Question: Everybody who was running for an elected office who was in office had to quit beforehand: Mufi Hannemann had to quit as mayor, and Neil Abercrombie had to quit Congress. How come James "Duke" Aiona didn’t have to quit his job as lieutenant governor?
Answer: Neil Abercrombie was not required to resign from his congressional seat to run for governor, and neither is Duke Aiona. But for different reasons.
Hawaii’s "Resign to Run" law does not apply to federal offices.
Any person who holds a federally elected office does not need to resign to run for any county, state or federal office. Abercrombie voluntarily chose to do so.
Aiona, meanwhile, can run for governor while still holding elected office because his term would end before he would take his new office, if successful.
Article II, Section 7, of the Hawaii State Constitution says, "Any elected public officer shall resign from that office before being eligible as a candidate for another public office, if the term of the office sought begins before the end of the term of the office held."
Attorney general opinions, meanwhile, have determined that:
» A person who is required to resign from a state or county office currently held must do so no later than when nomination papers for the office sought are filed.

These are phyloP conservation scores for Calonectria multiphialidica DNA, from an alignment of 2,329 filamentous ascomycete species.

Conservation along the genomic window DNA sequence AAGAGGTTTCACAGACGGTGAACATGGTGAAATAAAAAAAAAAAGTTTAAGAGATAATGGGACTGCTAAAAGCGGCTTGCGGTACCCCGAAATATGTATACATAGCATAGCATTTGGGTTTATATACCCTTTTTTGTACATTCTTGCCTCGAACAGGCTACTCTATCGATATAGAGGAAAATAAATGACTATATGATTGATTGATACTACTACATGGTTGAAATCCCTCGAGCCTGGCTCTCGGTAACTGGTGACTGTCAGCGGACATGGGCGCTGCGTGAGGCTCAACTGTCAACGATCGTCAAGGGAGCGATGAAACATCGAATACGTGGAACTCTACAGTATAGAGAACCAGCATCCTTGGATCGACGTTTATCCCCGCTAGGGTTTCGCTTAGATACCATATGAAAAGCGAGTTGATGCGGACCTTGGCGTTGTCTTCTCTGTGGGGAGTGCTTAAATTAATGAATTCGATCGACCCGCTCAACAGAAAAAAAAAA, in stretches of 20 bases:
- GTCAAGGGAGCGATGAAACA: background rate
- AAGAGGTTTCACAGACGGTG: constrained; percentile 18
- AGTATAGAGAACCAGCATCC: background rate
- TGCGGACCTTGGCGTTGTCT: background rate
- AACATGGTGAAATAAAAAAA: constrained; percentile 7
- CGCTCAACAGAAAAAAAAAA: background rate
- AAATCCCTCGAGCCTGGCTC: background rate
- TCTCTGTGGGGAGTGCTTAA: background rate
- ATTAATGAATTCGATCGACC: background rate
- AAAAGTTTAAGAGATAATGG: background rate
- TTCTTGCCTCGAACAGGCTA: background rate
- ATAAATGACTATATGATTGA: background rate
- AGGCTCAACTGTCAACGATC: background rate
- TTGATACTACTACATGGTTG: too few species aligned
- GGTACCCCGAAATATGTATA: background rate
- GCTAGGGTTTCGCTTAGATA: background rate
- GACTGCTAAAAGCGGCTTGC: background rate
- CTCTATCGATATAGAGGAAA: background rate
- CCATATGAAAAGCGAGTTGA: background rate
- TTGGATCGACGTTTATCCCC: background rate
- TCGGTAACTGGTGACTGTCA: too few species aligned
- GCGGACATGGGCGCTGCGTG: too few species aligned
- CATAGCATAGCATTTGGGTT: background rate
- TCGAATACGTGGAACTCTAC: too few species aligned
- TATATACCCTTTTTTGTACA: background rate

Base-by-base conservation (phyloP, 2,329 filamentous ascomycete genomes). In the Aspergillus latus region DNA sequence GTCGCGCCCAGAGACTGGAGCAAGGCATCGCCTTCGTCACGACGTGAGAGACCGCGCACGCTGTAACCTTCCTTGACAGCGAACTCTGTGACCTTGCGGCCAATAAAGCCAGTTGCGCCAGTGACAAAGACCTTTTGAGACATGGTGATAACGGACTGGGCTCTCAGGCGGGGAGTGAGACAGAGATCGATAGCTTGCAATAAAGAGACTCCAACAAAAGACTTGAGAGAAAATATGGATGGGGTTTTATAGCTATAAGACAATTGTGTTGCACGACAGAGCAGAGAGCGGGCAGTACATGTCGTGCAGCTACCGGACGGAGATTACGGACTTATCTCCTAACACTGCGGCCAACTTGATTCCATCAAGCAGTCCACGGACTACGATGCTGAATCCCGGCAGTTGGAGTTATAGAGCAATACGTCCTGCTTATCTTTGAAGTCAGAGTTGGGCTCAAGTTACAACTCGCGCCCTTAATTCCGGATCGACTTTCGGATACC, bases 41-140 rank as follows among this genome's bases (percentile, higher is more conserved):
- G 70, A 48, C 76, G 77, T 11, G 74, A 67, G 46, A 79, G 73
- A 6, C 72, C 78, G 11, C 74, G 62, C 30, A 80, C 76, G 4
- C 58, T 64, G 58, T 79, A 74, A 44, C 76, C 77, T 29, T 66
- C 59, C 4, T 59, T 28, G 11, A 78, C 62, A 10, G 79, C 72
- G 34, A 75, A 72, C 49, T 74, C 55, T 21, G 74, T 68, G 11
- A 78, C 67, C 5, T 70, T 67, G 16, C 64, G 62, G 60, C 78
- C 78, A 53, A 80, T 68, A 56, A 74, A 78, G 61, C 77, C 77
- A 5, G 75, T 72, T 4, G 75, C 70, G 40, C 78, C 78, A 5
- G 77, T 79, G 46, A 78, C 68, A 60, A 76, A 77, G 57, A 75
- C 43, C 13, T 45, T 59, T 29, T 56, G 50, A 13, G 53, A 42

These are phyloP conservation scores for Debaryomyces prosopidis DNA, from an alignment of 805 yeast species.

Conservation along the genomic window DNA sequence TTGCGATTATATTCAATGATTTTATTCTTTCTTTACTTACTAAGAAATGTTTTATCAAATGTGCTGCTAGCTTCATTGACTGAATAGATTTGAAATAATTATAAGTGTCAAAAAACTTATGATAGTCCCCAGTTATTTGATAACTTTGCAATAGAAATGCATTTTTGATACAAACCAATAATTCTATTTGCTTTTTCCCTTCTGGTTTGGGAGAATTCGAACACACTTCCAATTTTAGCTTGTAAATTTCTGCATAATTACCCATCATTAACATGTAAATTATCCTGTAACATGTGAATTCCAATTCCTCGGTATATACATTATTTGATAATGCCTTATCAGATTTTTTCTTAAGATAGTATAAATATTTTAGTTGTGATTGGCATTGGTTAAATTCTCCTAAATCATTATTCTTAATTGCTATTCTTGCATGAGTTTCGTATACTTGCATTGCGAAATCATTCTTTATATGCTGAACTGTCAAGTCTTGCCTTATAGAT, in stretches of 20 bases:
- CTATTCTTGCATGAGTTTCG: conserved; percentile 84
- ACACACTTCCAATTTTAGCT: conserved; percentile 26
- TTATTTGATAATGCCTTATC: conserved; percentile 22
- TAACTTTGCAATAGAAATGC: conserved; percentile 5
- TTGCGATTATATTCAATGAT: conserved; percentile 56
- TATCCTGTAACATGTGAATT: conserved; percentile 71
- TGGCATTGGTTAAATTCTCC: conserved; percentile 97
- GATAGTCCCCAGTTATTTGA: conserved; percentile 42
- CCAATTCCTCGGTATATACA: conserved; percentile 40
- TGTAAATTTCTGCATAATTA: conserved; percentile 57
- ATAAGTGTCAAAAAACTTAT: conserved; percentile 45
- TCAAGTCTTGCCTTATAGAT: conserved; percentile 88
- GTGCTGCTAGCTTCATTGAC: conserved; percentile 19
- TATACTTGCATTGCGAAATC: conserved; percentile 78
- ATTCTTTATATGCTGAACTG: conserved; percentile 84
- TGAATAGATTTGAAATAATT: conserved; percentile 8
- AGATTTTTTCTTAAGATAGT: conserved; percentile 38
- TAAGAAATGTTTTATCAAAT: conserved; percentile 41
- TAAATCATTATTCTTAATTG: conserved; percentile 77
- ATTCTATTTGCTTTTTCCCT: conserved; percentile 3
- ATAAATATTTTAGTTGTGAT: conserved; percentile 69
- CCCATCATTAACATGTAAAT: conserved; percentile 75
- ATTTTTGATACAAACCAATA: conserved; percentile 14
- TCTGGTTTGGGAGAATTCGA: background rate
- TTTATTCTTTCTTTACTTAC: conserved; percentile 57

» Officeholders are not required to resign if their successors would be elected at the same election in which the officeholders are candidates for other offices.
The Waianae Chapter of AARP, assisted by Boy Scout Troop 125, is sponsoring a free paper shredding from 10 a.m. to 3 p.m. tomorrow in the Home Depot parking lot in Kapolei (Kmart end).
Each person can bring up to four file boxes of personal documents to be shredded.
The Leeward event coincides with the free shredding offered by the Hawaii Better Business Bureau as part of Secure Your ID Day. Take up to three boxes or bags of paper, CDs and floppy disks from 10 a.m. to 1 p.m. tomorrow to Aina Haina Elementary School or the Pensacola Street parking lot of McKinley High School. (See "Kokua Line," Oct. 8.)
For anyone looking to dispose of unwanted mo-peds, the suggestion is to take it to a scrap dealer ("Kokua Line," Oct. 20).
An easy way to do this is via Aloha ‘Aina Earth Day recycling events, held monthly in different neighborhoods.
Mo-peds are among the items accepted, with the total weight of all scrap metal tallied and proceeds given to the host school or organization, said coordinator Rene Mansho, community relations director of Schnitzer Steel Hawaii.
If you would like to request curbside pickup, call Mansho at 306-1876 or e-mail her at RMansho@schn.com.
The next event will be held from 9 a.m. to 2 p.m. tomorrow at Kanoelani Elementary School, 94-1091 Oli Loop. Also, 8 a.m. to 2 p.m. Nov. 6, Leeward Community College, 98-045 AlaIke St.; 9 a.m. to 2 p.m. Nov. 13, Palama Settlement, 810 N. Vineyard Blvd.; and 9 a.m. to 2 p.m. Dec. 4, Kapolei High School, 91-5007 Kapolei Parkway.
To find out what items will be accepted, go to www.opala.org/solid_waste/calendar/calendar.html#aloha_aina or contact Mansho.
Another option: Jeffrey Gilbert is offering to take unwanted mo-peds for free to be recycled for parts or disposed of. Call 341-3814.
or e-mail email@example.com.